John Head isn’t spilling any secrets when he says, “Most people think Lotus Notes is ugly.”

Head is a Notes architect at consulting firm PSC Group LLC in Schaumburg, Ill. More than a few times, he has watched a client — a newly merged company, for instance — wrestle over whether to standardize on IBM’s Notes and Domino or Microsoft Corp.’s Outlook and Exchange for employee e-mail. And, he said, he’s seen the decision come down to the company’s CEO “saying that he doesn’t like the way Notes looks.”

First released in 1989, Notes remains one of the most popular applications worldwide; IBM claimed several years ago that the software had more than 110 million users. But the user interface in Notes has long been maligned for being stuck in the ’80s.

The vitriol that many users feel toward IBM’s e-mail client is often cited as the biggest reason why Outlook was able to pull ahead of Notes in marketshare more than five years ago, without ever looking back.

Earlier this month IBM released the first public beta of its upcoming Notes 8 upgrade, along with a test version of its Domino 8 server counterpart. Acknowledging the criticisms of earlier Notes releases, IBM officials said the company has “re-invented” the user interface from the ground up, adding new features and fully bringing the software into the Web 2.0 era.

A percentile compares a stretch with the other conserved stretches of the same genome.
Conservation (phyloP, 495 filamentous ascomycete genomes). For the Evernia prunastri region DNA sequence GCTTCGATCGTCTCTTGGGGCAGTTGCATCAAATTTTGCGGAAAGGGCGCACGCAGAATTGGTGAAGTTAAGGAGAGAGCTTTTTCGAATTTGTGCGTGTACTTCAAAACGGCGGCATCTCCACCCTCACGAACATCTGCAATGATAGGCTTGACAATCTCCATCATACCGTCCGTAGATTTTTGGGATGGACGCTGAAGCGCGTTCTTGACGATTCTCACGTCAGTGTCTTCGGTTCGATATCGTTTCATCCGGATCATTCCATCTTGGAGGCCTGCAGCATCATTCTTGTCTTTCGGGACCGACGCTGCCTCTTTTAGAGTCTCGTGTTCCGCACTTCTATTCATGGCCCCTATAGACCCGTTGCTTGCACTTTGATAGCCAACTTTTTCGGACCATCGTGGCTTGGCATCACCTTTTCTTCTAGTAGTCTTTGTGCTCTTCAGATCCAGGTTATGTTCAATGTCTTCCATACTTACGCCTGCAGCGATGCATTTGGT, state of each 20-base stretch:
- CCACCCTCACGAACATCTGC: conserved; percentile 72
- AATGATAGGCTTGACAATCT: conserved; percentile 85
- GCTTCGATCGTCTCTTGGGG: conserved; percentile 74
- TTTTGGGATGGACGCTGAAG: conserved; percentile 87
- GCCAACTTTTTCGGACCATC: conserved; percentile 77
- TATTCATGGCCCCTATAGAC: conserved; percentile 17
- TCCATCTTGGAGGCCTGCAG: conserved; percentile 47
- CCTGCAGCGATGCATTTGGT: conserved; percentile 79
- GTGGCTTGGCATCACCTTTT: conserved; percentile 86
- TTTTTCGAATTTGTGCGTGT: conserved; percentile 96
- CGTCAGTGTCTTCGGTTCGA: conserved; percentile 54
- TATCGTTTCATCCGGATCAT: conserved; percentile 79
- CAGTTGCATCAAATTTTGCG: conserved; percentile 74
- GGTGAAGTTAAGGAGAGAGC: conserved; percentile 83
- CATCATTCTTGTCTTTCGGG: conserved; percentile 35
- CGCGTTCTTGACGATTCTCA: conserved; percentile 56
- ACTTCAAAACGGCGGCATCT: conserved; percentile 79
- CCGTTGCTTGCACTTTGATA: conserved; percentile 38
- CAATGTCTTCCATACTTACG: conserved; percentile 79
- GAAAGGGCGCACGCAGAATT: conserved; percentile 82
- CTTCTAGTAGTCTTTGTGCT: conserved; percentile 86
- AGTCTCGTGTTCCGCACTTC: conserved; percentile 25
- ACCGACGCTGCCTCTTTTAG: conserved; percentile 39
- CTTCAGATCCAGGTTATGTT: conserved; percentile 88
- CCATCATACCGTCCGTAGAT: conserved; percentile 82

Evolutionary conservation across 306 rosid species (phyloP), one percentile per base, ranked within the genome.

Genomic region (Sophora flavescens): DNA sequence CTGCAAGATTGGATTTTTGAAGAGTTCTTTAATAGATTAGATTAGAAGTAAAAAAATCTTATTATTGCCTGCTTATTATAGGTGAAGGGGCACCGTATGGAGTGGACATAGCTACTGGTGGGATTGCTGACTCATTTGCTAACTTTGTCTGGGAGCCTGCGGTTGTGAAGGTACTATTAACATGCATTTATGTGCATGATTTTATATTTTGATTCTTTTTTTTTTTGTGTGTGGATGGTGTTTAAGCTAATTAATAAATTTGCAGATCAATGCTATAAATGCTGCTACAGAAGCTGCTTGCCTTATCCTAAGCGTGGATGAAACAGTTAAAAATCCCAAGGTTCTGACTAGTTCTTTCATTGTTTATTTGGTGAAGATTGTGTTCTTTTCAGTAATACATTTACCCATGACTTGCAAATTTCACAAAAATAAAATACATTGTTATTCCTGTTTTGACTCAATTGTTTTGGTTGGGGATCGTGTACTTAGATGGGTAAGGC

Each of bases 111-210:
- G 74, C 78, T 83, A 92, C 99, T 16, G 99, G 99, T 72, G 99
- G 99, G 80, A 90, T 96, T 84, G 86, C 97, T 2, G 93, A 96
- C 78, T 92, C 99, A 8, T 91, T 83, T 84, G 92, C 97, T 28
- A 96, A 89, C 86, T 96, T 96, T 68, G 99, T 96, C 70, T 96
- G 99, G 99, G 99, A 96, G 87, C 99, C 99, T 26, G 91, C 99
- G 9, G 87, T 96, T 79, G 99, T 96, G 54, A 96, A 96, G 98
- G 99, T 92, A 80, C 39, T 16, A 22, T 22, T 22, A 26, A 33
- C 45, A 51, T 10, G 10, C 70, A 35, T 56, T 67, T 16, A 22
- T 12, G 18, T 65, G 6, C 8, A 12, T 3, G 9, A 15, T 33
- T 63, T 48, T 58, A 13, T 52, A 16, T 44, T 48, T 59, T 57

“This is not your father’s Notes,” said Ken Bisconti, vice-president of Lotus messaging and collaboration products at IBM. At the same time, he added, one of the long-time strengths of Notes — its legendary backward-compatibility — won’t be compromised.

Major new features include the ability to view and compose files in the Open Document Format for Office Applications directly within Notes.

The upgrade also can detect the online presence of co-workers or friends who are on the instant messaging buddy list of users, enabling them to send IMs from within Notes via IBM’s Sametime software. In addition, Notes 8 can be used to view RSS feeds. The upgrade also includes numerous user interface tweaks, such as the use of colours to denote different e-mail senders, the ability to add contacts by dragging and dropping e-mails, and support for sorting messages by subject threads,

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